Dr Graham Phillips
This amazing machine can produce any piece of nucleic acid you want. All you do is enter in the letters – A G C – in the right order. It puts them together and produces the product.

Today, the Cornelius family have come to find out the results on the product injected into Sam. It’s early days yet, and this is a preliminary trial, but the message is positive.

Professor Francesco Muntoni
The results have shown that the children who received the height dose had also protein production. So they were able to produce some dystrophin.

Analysis of the patients’ muscle biopsies clearly showed new dystrophin protein had been made. Sam is now waiting for the next step: a full body infusion of the molecular patch to see if it can slow his deterioration.

Prof. Steve Wilton
Half the kids that were alive when I first started this work have now succumbed to their disease. I can’t afford to wait, I refuse to wait another 10 years for this therapy to get to more people.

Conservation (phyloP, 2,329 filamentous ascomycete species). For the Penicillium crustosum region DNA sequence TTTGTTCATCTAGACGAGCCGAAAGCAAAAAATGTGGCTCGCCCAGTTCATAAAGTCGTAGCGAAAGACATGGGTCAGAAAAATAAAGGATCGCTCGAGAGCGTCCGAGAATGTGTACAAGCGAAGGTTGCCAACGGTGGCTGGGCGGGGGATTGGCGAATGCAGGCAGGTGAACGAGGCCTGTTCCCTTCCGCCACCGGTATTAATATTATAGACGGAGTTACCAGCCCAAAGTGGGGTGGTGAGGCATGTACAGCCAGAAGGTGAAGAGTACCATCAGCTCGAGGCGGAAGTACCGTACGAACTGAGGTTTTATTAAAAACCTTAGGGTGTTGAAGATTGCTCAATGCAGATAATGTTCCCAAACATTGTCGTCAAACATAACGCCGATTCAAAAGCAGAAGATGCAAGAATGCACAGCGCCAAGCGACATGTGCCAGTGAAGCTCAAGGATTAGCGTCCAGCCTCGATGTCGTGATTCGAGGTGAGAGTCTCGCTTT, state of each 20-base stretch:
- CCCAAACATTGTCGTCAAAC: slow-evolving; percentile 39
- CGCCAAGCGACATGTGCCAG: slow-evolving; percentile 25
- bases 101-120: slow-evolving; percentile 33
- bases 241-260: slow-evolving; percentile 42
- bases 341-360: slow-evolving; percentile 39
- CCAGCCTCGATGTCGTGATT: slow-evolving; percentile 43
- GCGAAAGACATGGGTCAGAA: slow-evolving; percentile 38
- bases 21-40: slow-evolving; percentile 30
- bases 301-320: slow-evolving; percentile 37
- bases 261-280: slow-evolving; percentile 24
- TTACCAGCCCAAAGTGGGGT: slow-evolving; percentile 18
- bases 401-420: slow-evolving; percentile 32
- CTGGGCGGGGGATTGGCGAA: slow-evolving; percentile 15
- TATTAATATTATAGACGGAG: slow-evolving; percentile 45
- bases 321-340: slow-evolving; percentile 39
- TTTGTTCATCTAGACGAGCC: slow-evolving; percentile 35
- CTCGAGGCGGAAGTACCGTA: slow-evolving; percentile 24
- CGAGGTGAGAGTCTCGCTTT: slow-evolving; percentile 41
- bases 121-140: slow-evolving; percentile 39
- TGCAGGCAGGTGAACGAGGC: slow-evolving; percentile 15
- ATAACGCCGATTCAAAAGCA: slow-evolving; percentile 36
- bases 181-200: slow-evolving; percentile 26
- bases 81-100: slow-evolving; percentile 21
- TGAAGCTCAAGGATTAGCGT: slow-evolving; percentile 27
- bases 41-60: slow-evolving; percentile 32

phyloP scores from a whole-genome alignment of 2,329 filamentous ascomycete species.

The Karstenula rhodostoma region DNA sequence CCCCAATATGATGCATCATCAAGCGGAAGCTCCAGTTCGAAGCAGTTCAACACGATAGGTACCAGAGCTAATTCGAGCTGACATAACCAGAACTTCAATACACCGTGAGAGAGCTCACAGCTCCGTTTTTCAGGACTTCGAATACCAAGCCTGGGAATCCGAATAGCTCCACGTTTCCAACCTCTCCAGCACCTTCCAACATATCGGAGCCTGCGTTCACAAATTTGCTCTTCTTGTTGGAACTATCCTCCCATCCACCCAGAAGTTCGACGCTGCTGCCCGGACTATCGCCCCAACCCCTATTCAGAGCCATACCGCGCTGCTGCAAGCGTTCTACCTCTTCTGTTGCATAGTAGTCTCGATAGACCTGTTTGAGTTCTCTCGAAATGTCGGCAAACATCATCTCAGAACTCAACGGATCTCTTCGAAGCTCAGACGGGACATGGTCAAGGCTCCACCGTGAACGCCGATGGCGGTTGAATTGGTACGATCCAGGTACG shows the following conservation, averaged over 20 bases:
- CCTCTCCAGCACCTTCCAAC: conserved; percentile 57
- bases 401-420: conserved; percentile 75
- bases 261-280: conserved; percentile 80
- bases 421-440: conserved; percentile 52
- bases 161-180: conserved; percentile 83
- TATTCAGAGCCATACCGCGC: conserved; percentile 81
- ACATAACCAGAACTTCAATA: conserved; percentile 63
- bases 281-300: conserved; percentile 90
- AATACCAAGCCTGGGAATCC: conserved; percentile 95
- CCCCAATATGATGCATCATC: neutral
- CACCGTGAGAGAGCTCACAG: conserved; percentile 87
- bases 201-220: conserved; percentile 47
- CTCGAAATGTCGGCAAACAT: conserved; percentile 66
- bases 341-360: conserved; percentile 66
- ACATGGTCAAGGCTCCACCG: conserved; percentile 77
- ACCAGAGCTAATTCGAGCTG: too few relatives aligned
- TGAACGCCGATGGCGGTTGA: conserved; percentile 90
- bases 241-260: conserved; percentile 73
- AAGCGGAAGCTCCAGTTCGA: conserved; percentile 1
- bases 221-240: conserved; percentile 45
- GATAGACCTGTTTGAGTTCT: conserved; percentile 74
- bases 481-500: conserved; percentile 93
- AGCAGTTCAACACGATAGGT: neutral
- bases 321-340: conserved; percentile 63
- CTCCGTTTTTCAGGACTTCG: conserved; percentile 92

Conor Murphy
It might not help me, I’m probably past the point of being able to walk again. But if it just gives me, you know, using my arms a bit more so I can scratch my head and take myself to the toilet or whatever, that way I won’t need many as much help as I get now. No point getting all annoyed and crying about it or whatever, because it’s not going to change anything. So you just get on with it.

Back in England, the next phase of trials for Sam should begin later this year. And in the coming years, as we find out more about the genetics of disease, the exon skipping technique could be used to treat a whole host of illnesses.


11 May 2009

RESEARCHERS at the Lung Institute of Western Australia (LIWA) have revealed a possible method to relieve symptoms of a debilitating muscle wasting disease, in a presentation at the recent 2009 LIWA Symposium.

Professor Steve Wilton presented “Splice manipulation as a therapy for Duchenne muscular dystrophy”, outlining exactly how exon skipping may be used to potentially reduce the severity of progressive muscle wasting.